“I can see us in for some lively times…”
– Jack Pulman’s diary, December 1915
Last December we wrote on here about Jack Pulman’s incredible First World War diary and photographs. Since then, thanks to a grant from the National Lottery Heritage Fund, we have been able to continue with the conservation, preservation, cataloguing, transcription and digitisation of the collection. In addition, we wanted to introduce people to Jack, his diary and photographs and we’ve done this through talks, workshops and a soon-to-open exhibition.
Huyton and Halewood’s U3A (University of the Third Age) groups have been marking the centenary anniversary of the First World War through a series of events and research undertaken by their members. Some of this had already involved coming to Knowsley Archives to hear about and see our collections, but this project has provided us with the opportunity to introduce a new aspect to their research and knowledge of local people’s wartime experiences. We delivered a specially-tailored talk for U3A members about the diary, which included an opportunity to see the diary up close. Another tailored talk was presented to residents of Priory Court retirement properties, generating a lot of animated discussion and excitement about Jack’s diary.
One of the most exciting aspects of this project has been working with Comics Youth
CIC, a youth-led organisation who support marginalised and disadvantaged children and young people to express themselves through creating and publishing comics and zines. Almost 20 children and young people have been learning about Jack’s life during wartime and inspired by portions of Jack’s diary and his photographs to create some spectacular and beautiful artworks.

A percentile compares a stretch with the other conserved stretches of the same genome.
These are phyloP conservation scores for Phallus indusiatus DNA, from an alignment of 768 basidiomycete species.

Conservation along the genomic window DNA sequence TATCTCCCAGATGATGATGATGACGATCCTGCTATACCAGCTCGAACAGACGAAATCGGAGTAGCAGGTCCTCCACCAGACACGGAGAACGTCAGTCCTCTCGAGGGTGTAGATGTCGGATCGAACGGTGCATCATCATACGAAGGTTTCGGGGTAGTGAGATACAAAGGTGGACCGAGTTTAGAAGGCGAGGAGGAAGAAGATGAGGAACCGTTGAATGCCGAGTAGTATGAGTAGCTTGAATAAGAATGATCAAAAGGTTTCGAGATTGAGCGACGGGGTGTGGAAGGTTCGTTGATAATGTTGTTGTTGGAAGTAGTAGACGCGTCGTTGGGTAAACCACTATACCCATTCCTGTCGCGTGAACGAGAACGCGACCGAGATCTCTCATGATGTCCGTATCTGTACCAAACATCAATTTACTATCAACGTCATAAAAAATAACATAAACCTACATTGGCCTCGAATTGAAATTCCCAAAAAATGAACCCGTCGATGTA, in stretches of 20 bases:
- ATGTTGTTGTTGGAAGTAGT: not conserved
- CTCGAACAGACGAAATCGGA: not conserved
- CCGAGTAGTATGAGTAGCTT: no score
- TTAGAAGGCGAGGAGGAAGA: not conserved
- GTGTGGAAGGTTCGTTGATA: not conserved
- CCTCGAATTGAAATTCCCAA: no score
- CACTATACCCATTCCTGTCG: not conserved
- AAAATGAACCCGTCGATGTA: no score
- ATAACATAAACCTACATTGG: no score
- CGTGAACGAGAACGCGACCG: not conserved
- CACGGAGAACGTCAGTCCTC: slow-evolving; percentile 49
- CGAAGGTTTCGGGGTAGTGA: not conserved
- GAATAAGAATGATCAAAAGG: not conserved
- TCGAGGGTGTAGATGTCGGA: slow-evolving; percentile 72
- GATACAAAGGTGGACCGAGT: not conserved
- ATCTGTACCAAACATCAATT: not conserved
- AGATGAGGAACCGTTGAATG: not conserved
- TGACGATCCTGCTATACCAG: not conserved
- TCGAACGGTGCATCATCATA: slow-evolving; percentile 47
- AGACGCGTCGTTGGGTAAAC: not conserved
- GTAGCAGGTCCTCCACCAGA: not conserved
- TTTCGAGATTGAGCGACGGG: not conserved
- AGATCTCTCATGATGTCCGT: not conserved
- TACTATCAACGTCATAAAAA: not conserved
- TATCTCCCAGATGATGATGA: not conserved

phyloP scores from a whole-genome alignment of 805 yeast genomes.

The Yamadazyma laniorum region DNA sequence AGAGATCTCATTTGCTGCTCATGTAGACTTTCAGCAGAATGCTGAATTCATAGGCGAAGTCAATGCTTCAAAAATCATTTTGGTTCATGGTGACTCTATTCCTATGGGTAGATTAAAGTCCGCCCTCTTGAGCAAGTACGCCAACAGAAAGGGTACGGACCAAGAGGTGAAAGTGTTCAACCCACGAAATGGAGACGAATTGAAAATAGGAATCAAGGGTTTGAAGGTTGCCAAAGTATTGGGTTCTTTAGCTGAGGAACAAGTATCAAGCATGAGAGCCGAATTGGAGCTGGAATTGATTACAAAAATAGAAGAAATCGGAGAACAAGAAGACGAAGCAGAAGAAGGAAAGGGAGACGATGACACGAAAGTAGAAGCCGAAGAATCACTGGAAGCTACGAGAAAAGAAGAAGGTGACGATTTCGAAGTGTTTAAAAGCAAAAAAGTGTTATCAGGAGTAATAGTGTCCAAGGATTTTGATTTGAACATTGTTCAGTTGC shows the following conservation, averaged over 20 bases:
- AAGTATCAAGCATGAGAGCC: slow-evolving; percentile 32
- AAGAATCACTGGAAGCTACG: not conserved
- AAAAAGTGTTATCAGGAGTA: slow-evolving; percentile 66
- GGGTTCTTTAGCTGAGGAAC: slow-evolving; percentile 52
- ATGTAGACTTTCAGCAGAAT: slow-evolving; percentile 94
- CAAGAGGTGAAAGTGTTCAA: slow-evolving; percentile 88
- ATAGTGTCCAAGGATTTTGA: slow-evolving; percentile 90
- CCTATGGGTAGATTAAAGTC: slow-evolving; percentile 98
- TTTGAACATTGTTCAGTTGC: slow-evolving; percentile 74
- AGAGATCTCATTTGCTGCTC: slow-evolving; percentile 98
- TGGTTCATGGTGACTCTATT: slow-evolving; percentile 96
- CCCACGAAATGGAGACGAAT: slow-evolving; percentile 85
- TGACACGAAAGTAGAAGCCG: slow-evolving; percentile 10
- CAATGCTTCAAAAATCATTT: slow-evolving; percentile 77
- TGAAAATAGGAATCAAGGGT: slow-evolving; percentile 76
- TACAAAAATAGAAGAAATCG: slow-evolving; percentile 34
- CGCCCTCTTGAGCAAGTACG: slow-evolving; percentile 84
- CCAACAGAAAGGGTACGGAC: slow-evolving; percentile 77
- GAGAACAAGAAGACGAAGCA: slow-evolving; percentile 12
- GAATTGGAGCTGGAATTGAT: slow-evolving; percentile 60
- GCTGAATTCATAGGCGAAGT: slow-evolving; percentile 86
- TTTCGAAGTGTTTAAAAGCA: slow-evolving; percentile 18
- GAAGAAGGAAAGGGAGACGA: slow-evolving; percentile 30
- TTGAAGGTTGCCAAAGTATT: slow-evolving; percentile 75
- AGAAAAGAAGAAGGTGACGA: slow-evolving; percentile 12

Our exhibition, Diary of a Dude: Bringing Jack Pulman’s First World War Diary to Life, brings together extracts and photographs from the diary with the new artwork, demonstrating the work that has been undertaken as part of this project, as well as introducing Jack and his diary to new audiences. The original diary and many original photographs will be on display and there will be opportunities to find out about where Jack travelled during the War, the kinds of social activities he took part in (including the unique games of donkey football!), and the members of his musical group, the Deolali Dudes.
“1914, October 30th Hong Kong. Volunteers wanted for Royal Navy to complete various ships company…Enquired terms of service and finding them satisfactory, volunteered.”
With this very matter of fact entry, Jack Pulman began writing his diary over 100 years ago. It’s a tone of grounded realism that continues throughout the 129 pages of the diary. There are no dramatic flourishes or flights of fancy. It’s rare that he stretches a description of a remarkable event – such as a battle, the death of a colleague or a new development in the War – over more than a few sentences. And so I wonder what this seemingly reserved man, who would go on to drive Liverpool trams for 40 years and raise a small family, would make of our celebration of his diary, photographs and life? How would he react to finding himself the subject of talks; being drawn and painted as a comic book figure; and being the subject of an exhibition 130 years after he was born? It’s been a privilege to see the excitement and interest generated by sharing Jack’s diary and the world he saw and captured through his photography. These may not be the “lively times” Jack was foreseeing in 1915, but it seems a good description of the project he has inspired.
The ‘Diary of the Dude’ exhibition is in Kirkby Library from 23rd April – 4th June 2019. Please check Library opening times before visiting.